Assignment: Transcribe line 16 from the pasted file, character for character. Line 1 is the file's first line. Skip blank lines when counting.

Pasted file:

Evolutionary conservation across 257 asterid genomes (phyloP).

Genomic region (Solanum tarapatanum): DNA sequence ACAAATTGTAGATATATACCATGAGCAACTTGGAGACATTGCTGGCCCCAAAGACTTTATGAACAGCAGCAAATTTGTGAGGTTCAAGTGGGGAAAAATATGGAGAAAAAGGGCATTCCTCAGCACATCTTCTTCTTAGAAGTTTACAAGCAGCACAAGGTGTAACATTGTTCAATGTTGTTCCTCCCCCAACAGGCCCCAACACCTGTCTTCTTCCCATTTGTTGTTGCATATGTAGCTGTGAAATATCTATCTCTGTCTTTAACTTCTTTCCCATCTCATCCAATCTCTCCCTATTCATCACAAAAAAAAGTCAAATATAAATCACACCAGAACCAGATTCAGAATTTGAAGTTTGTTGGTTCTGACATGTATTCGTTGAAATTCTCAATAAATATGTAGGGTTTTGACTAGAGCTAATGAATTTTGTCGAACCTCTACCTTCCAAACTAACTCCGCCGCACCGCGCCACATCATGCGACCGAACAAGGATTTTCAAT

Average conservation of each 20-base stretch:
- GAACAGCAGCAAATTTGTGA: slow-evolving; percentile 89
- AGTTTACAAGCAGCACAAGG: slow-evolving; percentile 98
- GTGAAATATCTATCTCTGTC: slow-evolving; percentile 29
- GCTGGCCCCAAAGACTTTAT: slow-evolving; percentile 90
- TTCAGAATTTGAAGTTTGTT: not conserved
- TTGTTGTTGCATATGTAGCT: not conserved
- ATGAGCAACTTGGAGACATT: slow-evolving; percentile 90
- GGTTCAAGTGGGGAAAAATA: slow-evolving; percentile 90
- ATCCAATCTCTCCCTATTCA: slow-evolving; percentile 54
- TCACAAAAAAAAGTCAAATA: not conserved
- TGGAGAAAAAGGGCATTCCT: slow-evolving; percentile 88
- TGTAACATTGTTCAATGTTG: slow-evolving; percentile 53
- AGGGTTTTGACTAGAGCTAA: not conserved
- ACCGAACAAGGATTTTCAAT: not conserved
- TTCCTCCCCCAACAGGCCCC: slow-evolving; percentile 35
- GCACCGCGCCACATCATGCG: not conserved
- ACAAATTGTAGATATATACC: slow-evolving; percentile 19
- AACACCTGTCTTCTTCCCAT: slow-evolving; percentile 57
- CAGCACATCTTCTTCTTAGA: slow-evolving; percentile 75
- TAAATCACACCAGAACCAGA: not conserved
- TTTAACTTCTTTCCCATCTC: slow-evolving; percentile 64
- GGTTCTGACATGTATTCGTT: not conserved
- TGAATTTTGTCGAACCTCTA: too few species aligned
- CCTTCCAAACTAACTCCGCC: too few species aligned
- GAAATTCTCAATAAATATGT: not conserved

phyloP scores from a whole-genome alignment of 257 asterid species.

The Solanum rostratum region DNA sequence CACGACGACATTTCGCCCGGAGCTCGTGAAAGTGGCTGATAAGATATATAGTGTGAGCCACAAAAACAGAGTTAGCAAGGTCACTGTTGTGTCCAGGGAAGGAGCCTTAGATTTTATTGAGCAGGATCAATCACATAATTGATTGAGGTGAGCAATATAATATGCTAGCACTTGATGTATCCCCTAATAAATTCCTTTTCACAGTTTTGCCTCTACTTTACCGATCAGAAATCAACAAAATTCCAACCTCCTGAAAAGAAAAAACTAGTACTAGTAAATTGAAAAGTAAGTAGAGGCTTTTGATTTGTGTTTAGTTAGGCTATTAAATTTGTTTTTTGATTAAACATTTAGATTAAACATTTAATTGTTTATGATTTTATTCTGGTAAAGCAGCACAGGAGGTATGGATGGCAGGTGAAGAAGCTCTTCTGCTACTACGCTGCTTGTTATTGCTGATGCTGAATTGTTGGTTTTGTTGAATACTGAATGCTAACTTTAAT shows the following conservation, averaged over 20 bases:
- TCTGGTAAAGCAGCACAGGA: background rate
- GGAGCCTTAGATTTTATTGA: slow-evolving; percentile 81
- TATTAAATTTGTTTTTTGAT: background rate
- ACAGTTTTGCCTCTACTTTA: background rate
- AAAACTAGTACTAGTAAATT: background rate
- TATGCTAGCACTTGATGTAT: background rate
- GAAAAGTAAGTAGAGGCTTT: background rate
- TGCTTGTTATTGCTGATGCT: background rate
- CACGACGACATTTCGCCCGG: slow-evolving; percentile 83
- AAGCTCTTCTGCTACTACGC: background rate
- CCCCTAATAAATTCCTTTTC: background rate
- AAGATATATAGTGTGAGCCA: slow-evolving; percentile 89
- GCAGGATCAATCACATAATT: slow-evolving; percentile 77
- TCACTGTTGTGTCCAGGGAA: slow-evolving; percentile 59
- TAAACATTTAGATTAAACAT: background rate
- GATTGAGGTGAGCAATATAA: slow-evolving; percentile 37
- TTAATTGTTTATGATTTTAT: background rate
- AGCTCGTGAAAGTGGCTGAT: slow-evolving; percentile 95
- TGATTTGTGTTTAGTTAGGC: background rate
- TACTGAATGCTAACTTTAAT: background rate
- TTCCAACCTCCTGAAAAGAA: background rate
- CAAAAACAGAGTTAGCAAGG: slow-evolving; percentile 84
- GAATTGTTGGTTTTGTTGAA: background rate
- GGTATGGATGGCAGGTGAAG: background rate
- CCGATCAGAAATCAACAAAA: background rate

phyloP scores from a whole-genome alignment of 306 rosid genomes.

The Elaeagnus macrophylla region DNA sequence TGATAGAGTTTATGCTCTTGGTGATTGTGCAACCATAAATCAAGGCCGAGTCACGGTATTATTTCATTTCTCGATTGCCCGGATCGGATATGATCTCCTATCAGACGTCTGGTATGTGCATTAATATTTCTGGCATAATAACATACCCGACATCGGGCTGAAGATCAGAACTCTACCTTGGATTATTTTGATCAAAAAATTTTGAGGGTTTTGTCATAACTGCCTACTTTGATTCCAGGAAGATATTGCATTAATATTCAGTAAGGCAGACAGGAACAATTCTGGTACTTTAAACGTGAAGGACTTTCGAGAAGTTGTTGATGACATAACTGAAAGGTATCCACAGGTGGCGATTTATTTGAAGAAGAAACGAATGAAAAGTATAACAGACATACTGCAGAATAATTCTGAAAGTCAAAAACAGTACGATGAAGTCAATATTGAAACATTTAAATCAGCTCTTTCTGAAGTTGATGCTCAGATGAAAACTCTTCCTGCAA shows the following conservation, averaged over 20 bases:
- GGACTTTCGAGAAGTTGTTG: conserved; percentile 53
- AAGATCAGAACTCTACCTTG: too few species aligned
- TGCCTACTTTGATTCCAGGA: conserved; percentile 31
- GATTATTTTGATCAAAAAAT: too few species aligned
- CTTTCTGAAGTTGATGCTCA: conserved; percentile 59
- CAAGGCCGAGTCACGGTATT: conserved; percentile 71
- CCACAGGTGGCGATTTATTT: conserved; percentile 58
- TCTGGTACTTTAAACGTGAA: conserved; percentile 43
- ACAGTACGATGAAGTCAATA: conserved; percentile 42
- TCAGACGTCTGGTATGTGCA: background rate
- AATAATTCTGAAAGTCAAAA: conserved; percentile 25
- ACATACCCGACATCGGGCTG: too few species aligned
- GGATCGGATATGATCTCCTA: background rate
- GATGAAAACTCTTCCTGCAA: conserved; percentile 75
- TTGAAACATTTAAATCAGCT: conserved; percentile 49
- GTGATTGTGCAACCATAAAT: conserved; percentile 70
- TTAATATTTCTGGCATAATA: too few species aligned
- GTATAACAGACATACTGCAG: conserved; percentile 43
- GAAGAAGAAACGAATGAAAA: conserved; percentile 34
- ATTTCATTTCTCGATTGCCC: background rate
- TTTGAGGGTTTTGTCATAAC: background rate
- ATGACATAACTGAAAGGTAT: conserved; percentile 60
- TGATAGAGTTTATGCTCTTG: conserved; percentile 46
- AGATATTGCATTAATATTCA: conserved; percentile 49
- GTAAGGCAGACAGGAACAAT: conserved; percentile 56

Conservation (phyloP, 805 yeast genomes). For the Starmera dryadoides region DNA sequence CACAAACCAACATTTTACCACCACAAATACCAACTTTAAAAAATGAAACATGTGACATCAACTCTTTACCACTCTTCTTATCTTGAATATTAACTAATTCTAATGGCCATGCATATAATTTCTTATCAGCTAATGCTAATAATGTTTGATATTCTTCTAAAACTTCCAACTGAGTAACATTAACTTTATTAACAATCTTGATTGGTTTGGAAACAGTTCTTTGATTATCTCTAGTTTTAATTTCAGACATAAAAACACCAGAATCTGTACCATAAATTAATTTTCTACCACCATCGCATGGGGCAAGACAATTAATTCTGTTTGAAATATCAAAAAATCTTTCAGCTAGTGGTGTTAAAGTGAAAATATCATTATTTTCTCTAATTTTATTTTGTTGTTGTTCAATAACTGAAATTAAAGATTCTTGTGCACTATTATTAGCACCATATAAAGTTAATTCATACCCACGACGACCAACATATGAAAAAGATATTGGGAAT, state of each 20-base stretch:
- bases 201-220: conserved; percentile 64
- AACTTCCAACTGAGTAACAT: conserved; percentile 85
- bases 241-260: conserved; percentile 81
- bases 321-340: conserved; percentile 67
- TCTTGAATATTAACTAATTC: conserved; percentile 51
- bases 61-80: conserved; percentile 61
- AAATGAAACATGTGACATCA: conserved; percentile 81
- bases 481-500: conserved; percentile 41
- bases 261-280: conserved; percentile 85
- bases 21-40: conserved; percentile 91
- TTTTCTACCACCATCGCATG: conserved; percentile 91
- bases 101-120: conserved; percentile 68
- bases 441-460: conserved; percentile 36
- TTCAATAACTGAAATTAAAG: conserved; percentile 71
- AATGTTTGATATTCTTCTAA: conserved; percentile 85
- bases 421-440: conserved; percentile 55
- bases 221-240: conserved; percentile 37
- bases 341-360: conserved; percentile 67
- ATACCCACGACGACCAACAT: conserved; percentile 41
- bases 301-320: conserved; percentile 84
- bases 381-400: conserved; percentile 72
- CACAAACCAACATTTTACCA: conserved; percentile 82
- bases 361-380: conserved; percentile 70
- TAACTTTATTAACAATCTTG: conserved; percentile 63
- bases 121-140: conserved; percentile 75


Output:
- AGGGTTTTGACTAGAGCTAA: not conserved